It is confirmed - in February, I will be going to Germany with the company to taste the 2009 vintage in barrel/tank. It is the first preview of the new vintage, and we'll be there for 12 days to visit all the estates represented by Rudi Wiest Selections.
It will be my third time visiting this part of Germany, my second time there in the winter, and also my second time as a Rudi Wiest employee. It will be interesting. Interesting not in the way it would be if I were headed next month to a wine region I had never been to, such as Burgundy, Bordeaux, Loire, or Tuscany, but interesting to see what else I can learn about German wine culture on a third visit. Last year, I learned how different a feel it is to go there in the winter. Being in the countryside gives me a definite feeling that these are the months Persephone spent with Hades in the underground. The ground is red-brown, the vines are brown sticks in the ground devoid of fruit and leaf, the air is frigid in that cold way that doesn't feel like the coldest I have ever experienced (no, that would be Edmonton, Alberta in Canada), but in a dormant, coolish way that means this is not the best time to visit the Mosel and the Rhein, unless you were doing the important work of finding out first hand how the vintage was.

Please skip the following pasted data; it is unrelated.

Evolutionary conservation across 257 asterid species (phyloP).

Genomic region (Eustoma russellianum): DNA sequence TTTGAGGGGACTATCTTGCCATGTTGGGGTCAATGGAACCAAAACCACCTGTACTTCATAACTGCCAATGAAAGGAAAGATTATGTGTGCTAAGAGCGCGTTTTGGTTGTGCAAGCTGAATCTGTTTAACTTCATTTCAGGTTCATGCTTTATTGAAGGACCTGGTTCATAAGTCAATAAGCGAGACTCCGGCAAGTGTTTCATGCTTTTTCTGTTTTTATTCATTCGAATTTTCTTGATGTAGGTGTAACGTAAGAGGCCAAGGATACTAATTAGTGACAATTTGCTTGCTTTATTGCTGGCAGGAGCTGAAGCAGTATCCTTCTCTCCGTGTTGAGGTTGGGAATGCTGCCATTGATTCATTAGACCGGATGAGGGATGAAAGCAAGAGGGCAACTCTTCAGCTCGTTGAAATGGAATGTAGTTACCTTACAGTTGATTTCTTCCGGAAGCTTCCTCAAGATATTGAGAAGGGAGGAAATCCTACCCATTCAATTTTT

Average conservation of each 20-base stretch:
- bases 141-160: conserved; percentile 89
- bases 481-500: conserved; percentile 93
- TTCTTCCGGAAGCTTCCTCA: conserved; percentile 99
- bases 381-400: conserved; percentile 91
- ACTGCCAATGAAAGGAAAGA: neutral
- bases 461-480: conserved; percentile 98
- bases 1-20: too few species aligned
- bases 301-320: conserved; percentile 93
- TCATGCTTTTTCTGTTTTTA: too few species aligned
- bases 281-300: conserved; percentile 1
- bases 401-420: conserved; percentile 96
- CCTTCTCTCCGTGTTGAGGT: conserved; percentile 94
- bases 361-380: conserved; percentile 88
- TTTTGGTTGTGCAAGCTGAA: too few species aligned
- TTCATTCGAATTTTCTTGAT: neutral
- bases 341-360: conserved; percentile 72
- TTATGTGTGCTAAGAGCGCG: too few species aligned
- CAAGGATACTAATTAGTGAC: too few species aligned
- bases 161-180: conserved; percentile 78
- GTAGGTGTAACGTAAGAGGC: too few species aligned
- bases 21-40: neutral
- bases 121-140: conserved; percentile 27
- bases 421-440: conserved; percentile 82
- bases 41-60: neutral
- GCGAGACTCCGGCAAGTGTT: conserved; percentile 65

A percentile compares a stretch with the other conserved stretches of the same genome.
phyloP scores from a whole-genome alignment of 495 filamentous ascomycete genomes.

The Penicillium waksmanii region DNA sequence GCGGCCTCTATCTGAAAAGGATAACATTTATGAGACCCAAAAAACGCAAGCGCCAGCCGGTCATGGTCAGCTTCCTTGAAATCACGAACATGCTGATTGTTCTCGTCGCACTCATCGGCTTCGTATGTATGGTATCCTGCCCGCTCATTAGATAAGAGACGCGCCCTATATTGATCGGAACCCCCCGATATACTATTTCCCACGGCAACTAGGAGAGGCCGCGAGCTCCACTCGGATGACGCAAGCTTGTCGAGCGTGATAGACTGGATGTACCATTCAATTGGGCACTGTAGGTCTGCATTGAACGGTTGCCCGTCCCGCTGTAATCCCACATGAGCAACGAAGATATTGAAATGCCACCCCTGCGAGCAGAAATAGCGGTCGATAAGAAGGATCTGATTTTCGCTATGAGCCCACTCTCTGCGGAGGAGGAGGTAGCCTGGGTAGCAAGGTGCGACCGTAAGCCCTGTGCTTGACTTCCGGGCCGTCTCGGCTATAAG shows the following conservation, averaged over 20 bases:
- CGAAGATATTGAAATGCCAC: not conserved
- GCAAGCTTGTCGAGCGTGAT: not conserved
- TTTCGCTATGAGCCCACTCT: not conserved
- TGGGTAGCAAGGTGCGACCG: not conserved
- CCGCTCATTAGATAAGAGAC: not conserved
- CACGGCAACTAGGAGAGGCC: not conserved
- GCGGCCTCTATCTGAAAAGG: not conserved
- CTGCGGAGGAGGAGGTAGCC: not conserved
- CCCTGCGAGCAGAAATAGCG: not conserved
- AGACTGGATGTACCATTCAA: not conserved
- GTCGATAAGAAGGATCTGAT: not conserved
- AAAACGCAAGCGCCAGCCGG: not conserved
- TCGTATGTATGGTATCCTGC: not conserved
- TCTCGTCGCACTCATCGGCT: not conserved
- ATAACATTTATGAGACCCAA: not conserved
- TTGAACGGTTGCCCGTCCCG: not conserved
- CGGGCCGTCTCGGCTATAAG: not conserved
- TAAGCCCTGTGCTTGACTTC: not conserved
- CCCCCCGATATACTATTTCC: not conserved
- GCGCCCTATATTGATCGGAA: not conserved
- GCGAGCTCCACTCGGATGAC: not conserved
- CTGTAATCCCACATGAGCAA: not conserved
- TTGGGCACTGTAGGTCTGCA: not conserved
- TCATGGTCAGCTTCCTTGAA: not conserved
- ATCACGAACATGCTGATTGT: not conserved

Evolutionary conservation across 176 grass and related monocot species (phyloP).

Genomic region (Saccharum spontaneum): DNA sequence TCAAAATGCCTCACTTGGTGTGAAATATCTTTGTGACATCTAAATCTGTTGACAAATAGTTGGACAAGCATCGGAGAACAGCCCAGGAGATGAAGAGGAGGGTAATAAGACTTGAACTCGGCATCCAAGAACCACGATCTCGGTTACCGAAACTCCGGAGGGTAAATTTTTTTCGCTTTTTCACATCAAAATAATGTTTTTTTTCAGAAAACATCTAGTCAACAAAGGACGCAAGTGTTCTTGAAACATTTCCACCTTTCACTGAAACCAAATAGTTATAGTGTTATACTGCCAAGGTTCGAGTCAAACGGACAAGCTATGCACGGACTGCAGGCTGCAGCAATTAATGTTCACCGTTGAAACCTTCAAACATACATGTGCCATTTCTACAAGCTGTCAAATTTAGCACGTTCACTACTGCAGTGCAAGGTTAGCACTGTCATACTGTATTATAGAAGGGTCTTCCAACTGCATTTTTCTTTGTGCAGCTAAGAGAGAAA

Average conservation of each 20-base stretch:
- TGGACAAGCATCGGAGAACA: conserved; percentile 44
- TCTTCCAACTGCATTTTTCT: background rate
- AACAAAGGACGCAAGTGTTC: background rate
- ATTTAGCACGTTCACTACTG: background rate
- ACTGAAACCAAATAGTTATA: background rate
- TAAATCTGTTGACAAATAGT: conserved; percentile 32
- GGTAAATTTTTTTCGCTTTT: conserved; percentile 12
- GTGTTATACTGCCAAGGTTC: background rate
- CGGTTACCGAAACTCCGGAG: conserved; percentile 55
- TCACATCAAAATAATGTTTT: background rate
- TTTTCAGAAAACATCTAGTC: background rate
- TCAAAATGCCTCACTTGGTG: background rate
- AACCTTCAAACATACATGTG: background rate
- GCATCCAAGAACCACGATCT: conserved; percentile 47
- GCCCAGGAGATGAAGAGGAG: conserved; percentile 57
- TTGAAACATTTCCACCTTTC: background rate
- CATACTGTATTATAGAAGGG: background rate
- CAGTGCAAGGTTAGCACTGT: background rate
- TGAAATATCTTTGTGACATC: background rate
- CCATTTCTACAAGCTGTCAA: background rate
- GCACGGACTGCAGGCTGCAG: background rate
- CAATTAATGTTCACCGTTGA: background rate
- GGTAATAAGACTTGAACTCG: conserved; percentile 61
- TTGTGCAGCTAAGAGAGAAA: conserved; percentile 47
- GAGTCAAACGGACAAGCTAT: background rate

It will be indeed interesting to find out what I can learn now that I will be going the second time in a row in the winter. I will know what to expect weather-wise and landscape wise; I won't be so shocked that the plump, gorgeous green vines with their heavy, juicy fruit will be mere shells of themselves, the river and the sky grey. The locals will be huddled in their homes and wineries with thick clothing and a layer of heavy cloth covering the doorway to block the draft, instead of outside inviting you for a walk or a climb through the vineyard.
I will keep my eyes, ears and mind open to the German vineyard and cellar in the wintertime. I look forward to good photos, great wines, and lively discourse.